Seaplane flights to remote places may be game changer for local economies in India

Seaplane flights to remote places may be game changer for local economies in India

The Modi government has launched a seaplane services between Ahmedabad and Kevadia and invited proposals from private parties for similar services on other routes. This could give tourism a serious boost and generate hundreds of thousands of new jobs in far-flung and hitherto little known tourist destinations.

New industries generate new jobs and spread prosperity by encouraging many other upstream, downstream and even unrelated sectors. Close on the heels of opening up the running of passenger trains to the private sector and unveiling plans for a nationwide inland water transport system, the Narendra Modi government has announced plans to launch seaplane serves between select locations – mostly tourist destinations and pilgrimage spots.

New sector to help generate thousands of fresh jobs

Not only will this open up a new sector that can generate thousands of direct jobs, but it will also increase the volume of internal tourist and pilgrim traffic to the selected destinations and provide a boost to the local economies of these places, generate employment and increase economic activity across the entire value chain.

The first such seaplane service between the Sabarmati Riverfront in Ahmedabad and the Statue of Unity in Kevadia, both in Gujarat, was flagged off on October 31, Sardar Vallabhbhai Patel’s birth anniversary, last year by Prime Minister Narendra Modi.

Two flights are being operated every day by SpiceJet subsidiary Spice Shuttle. The airlines will be operating the 15-seater Twin Otter 300 aircraft for these flights.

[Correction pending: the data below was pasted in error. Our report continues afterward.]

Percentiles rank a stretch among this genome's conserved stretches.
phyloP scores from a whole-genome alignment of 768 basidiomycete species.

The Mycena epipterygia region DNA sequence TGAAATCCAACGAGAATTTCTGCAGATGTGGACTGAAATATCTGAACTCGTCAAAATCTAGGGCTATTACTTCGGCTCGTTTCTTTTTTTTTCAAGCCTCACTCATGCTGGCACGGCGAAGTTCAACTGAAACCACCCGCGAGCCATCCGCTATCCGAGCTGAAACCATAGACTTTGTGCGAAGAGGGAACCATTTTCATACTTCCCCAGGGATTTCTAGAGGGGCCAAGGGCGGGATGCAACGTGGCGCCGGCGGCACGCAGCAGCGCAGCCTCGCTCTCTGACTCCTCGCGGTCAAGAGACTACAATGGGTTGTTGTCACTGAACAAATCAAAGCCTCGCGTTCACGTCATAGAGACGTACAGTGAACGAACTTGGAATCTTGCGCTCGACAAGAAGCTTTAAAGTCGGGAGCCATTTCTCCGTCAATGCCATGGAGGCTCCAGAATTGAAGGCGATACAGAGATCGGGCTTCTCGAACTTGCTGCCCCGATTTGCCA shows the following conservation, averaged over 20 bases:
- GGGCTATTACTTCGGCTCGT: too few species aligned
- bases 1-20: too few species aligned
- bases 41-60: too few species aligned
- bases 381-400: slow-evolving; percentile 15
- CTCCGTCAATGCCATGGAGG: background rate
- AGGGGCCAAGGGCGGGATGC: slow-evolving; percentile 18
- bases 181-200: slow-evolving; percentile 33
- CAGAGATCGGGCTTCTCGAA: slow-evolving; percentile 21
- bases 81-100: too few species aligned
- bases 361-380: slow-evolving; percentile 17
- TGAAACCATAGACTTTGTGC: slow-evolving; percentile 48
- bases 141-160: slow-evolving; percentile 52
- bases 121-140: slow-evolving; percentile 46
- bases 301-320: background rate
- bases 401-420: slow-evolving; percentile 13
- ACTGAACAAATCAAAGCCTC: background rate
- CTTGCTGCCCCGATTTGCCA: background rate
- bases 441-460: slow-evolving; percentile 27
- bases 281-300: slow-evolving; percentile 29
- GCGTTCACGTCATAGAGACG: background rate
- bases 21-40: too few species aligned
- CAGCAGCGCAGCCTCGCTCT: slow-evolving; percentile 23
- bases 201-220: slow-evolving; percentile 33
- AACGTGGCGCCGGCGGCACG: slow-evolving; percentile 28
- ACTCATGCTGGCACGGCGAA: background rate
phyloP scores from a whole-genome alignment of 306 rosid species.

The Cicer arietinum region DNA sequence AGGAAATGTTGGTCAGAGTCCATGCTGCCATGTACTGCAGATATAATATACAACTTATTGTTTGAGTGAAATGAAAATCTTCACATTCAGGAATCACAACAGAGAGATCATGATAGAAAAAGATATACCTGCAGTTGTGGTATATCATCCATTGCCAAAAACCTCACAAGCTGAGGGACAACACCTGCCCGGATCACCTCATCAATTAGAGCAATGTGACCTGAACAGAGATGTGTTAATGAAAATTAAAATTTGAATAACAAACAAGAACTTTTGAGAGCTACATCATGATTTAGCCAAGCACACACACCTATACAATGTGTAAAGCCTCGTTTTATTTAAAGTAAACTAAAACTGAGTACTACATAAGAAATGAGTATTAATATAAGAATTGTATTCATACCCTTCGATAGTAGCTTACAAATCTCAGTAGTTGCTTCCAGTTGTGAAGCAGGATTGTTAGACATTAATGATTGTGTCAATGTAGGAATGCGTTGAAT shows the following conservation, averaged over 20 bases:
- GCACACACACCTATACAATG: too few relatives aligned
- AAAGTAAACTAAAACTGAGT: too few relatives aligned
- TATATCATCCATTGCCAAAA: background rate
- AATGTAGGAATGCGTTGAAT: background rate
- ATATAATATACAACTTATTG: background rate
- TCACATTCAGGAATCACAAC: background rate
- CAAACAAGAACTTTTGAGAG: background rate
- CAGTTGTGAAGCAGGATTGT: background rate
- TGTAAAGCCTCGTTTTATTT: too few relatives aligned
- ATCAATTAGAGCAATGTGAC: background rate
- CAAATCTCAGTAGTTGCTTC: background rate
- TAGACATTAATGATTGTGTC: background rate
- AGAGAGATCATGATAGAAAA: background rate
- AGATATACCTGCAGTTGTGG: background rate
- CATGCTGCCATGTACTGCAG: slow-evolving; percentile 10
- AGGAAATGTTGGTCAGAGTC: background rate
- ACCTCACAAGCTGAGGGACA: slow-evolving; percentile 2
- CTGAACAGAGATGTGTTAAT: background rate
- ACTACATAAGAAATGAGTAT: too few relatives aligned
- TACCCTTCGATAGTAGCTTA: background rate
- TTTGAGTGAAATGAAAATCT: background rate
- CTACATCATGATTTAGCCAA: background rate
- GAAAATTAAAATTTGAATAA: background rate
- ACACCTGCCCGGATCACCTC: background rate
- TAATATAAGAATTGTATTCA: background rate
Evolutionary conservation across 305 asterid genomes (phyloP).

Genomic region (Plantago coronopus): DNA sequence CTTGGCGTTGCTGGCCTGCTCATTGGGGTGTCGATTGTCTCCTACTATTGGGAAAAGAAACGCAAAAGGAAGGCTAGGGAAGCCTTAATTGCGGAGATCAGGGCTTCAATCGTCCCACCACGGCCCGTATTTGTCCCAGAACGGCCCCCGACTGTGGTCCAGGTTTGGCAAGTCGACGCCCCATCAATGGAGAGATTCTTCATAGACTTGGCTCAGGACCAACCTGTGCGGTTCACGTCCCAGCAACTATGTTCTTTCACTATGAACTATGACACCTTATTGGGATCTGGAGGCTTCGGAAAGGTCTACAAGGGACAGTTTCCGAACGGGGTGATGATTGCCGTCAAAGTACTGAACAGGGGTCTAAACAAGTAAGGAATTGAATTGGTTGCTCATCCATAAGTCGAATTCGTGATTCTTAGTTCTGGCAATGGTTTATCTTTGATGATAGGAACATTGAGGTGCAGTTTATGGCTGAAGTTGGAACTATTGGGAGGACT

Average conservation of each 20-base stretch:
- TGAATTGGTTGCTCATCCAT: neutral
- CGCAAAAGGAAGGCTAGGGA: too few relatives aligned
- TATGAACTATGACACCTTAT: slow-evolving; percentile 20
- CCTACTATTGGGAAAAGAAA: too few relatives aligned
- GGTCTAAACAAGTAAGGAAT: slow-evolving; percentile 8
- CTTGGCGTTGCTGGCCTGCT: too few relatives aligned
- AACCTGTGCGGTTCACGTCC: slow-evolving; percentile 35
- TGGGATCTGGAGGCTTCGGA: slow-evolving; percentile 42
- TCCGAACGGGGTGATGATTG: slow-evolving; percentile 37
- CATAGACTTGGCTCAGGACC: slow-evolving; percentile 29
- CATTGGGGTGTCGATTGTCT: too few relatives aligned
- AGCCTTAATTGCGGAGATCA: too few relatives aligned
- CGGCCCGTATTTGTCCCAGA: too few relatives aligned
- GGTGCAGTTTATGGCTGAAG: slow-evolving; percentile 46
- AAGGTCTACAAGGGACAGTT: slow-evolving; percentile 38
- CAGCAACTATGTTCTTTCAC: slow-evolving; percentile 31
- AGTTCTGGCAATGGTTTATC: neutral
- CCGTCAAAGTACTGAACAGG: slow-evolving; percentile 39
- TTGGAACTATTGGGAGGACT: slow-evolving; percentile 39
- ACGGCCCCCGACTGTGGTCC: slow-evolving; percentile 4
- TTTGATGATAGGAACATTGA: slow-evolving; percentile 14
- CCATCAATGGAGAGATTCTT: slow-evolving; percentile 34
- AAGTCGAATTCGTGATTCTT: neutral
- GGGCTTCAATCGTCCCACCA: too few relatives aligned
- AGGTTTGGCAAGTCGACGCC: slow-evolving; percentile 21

Why seaplanes can be a game-changer in India

The seaplanes open up a new sector that can generate thousands of direct jobs, but it will also increase the volume of internal tourist and pilgrim traffic to the selected destinations and provide a boost to the local economies.
The seaplanes open up a new sector that can generate thousands of direct jobs, but it will also increase the volume of internal tourist and pilgrim traffic to the selected destinations and provide a boost to the local economies.

Seaplanes have an inherent advantage over regular fixed wing aircraft as they can serve every function of the former without the need to build expensive infrastructure such as airports, airstrips, runways, etc.

All they need are lakes, relatively calm rivers or seas, backwaters, dams or other water bodies on which these sturdy planes can land.

Connecting remote locations

Thus, they can help connect remote locations across the length and breadth of the country – from Kashmir in the north to Kanya Kumari in the South, from Gujarat in the West to Assam and Arunachal Pradesh in the North East and from Andaman and Nicobar in the Bay of Bengal to the Lakshwadeep in the Arabian Sea – and open up new opportunities in tourism, resulting in employment opportunities for local people and the spread of prosperity to regions hitherto considered remote.

The Ministry of Shipping and Waterways, Government of India, has formed a company called Sagarmala Development Company Limited (SDCL) that will develop new routes and encourage the growth of this sector.

Government invites private parties